See the whole list for yourself here; and don’t forget to take a look at the concerts being given that year! For instance, the concert which opened the season (Thursday, 5 March 1829)  under the “direction of His Grace The Archbishop of York, for His Royal Highness The Duke of Cumberland”. It featured music of Handel, Mozart, Graun, Handel, Geminiani, more Mozart, and a lot more Handel. Included with the words are detailed listings of who sang. It is possible that those programs which generated this book were among those seen in Augusta Smith’s sole sketchbook; Augusta used them as scrap paper! If so, the originals were a heavier card stock. She either used them because of a lack of anything else when the mood to draw struck her, or else she saved them in order to have some scrap. What a wonderful souvenir to unearth online!

As to the 1791 edition, again we see some of the family in attendance; these concerts were performed at the “New Rooms, Tottenham-street”:

* Mr Smith Burges
* Mr. R. Gosling
* Mr. W. Gosling
* Mrs. Gosling
* Mr. F. Gosling
* Mrs. F. Gosling
* Mr D. Smith
* Lady Sykes
* Miss Smith
* Bishop of Winchester

* Mr Houghton
* Mrs Houghton
* Mr. Bramstone
* Mrs. Bramstone
* Mr. Bosanquet
* Mrs Bosanquet
* Lord Brownlow
* Lord Bulkeley
* Lady Hotham
* Miss Hotham
* Sir Lucas Pepys
* The Duke and Duchess of Devonshire

An absolute THRILL is to see listed among the performers a certain “Miss Storace” and “Mr. Kelly” — they can only be Nancy Storace and Michael Kelly — two performers who premiered (1784) Mozart’s Le nozze di Figaro!!! Madame Mara gets a mention or two in the letters of Mrs Lefroy (Jane Austen’s friend) and Mr Knyvett (presumably the father, Charles Knyvett senior) was among the soloists that year too.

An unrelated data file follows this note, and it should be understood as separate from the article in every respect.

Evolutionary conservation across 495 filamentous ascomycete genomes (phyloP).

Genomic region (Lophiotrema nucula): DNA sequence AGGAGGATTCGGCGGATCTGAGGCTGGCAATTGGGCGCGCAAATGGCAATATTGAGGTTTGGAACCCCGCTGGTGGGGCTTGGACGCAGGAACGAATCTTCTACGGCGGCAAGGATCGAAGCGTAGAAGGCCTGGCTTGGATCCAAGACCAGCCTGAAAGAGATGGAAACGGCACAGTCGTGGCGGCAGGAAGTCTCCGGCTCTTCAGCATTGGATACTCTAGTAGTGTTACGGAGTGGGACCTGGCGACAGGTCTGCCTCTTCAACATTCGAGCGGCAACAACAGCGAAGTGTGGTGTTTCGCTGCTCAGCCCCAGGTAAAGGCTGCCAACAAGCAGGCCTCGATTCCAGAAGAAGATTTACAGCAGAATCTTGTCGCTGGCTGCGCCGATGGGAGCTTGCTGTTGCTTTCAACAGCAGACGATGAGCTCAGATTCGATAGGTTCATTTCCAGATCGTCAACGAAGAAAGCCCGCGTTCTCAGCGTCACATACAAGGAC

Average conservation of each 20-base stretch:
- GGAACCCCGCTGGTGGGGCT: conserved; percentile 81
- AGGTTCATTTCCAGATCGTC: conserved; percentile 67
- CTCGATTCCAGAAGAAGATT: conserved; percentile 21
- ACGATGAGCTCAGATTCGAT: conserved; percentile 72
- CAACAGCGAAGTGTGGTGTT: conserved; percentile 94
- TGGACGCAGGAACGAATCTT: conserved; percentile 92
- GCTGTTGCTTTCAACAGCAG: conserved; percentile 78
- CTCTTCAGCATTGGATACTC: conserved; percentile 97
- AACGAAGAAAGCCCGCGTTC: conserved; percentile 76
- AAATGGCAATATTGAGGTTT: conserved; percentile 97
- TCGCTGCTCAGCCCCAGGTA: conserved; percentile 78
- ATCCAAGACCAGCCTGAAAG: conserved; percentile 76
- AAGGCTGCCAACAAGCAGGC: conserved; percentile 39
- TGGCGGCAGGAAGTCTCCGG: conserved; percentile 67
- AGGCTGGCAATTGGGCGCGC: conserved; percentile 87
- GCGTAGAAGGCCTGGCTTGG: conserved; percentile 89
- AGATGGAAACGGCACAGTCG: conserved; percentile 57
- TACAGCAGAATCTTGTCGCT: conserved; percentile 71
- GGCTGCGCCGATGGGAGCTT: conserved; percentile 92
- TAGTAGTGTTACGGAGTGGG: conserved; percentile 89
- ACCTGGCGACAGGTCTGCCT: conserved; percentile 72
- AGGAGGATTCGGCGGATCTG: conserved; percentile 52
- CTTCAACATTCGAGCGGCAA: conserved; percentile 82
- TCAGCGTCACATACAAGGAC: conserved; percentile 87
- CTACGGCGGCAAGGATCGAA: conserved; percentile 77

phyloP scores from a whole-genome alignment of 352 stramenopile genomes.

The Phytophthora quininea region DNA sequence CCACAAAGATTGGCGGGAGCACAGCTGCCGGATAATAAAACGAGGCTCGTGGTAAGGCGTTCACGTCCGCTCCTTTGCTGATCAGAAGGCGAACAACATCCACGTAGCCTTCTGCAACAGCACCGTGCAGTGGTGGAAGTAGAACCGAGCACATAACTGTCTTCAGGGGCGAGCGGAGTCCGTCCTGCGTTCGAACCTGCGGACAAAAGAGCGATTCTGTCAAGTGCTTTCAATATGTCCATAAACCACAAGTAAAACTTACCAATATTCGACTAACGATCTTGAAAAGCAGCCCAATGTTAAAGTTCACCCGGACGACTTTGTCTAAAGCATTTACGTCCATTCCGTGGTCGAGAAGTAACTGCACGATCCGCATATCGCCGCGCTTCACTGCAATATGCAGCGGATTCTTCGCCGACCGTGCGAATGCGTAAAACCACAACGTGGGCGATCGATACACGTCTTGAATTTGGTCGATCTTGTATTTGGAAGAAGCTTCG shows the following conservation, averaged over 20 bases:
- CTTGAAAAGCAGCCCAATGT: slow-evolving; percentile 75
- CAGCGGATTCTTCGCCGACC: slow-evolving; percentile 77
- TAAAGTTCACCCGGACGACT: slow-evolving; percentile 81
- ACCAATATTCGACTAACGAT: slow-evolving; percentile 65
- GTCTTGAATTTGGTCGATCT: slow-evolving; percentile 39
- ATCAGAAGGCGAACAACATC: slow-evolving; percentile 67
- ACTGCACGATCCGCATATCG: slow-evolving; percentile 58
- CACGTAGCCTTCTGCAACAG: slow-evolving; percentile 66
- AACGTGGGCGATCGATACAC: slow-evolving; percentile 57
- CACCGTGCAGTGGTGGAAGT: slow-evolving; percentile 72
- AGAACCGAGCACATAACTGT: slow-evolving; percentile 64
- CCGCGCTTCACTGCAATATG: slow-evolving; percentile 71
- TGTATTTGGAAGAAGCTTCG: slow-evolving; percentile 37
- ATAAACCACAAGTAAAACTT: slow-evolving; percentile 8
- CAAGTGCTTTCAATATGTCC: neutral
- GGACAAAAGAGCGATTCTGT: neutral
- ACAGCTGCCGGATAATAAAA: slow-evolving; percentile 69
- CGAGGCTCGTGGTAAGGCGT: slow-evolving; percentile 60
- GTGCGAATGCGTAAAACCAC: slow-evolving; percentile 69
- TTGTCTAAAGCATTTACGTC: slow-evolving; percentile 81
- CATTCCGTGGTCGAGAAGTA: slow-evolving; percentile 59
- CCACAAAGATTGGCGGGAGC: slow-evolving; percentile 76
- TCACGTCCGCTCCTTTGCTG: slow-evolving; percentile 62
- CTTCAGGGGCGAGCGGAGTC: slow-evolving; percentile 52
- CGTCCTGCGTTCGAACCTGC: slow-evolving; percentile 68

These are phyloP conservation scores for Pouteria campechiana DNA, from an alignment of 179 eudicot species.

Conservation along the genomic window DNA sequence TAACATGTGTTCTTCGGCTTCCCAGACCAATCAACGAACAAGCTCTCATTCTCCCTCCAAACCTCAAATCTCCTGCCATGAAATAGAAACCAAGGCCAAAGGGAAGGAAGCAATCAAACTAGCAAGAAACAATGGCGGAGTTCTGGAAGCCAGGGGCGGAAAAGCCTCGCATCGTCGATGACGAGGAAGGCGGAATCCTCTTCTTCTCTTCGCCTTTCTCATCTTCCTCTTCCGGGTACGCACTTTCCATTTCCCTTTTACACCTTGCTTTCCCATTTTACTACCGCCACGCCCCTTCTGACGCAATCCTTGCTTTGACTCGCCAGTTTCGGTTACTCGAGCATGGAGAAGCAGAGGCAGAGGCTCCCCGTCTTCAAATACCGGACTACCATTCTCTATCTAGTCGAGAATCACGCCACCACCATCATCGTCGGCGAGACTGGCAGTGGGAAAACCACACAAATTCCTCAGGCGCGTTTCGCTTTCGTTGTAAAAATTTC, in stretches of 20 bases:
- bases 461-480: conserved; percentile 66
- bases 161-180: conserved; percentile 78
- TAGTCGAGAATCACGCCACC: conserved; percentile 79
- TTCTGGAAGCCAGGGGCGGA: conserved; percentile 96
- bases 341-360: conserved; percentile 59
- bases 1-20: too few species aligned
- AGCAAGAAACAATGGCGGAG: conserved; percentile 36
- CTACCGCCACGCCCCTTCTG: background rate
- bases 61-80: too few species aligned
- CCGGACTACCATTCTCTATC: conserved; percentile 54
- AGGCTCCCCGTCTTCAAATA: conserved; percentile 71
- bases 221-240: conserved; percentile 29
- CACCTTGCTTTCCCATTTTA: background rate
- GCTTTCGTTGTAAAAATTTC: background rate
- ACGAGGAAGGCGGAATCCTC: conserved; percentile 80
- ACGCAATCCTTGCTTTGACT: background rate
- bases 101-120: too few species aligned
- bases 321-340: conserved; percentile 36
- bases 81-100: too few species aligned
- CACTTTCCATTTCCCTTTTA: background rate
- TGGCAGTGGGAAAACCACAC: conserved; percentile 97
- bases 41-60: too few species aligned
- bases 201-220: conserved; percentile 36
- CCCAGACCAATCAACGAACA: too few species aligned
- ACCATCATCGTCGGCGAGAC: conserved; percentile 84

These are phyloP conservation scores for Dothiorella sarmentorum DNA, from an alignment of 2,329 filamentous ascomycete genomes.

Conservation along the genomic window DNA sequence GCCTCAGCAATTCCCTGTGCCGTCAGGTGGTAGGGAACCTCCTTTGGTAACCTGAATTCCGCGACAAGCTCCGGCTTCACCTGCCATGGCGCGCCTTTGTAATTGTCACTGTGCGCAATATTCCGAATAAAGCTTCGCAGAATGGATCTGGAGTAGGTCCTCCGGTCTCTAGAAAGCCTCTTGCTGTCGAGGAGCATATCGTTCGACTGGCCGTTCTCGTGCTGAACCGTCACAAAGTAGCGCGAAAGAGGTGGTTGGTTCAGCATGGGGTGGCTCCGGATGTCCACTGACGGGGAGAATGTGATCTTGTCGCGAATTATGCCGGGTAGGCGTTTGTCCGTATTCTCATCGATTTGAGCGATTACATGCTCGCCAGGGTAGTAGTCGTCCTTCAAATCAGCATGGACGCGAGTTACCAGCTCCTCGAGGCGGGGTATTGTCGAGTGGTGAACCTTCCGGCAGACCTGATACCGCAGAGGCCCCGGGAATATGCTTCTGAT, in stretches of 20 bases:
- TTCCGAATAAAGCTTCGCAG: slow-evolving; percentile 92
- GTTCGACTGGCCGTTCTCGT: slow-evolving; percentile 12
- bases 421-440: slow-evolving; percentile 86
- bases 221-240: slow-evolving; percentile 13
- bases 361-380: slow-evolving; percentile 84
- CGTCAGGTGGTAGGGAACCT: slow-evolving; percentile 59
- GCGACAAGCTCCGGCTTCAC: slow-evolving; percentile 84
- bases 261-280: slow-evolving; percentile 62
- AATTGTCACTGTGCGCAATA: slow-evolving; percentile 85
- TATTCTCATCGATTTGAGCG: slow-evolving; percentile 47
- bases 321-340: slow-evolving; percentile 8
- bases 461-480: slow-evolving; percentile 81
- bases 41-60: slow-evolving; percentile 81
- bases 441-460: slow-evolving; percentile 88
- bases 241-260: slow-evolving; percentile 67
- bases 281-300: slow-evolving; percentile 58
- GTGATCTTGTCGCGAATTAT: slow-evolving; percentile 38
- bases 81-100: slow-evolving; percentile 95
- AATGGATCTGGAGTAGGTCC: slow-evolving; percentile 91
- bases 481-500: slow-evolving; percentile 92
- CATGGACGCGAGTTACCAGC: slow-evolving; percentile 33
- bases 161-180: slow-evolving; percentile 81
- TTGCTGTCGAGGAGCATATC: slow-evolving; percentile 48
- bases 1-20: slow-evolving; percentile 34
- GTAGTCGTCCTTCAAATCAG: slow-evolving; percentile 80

NB: Poor Mozart would of course not see the end of 1791…

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Paint me a picture

June 21, 2008 at 10:49 am (portraits and paintings) (, , )

In corresponding with Kate from Norfolk, the comment came up about a famous artist who reportedly painted the eldest Gosling son. Pity the artist died a couple years before the boy was born… (This artist, however, does have a connection to earlier family members; but that is a story for later).

So I mentioned to Kate that there is one portrait of William-Ellis I did know of, and had actually seen an online image of: Sir William Beechey’s “Master Gosling,” painted c1800 and exhibited in that year.

Beechey had a lengthy connection with the William Gosling family. An old biography (published 1907) of the artist places the Goslings in his studio, sitting for several portraits – parents and children. The diaries of Emma Austen puts her there, visiting the studio in company with them, in 1820. So where are these portraits??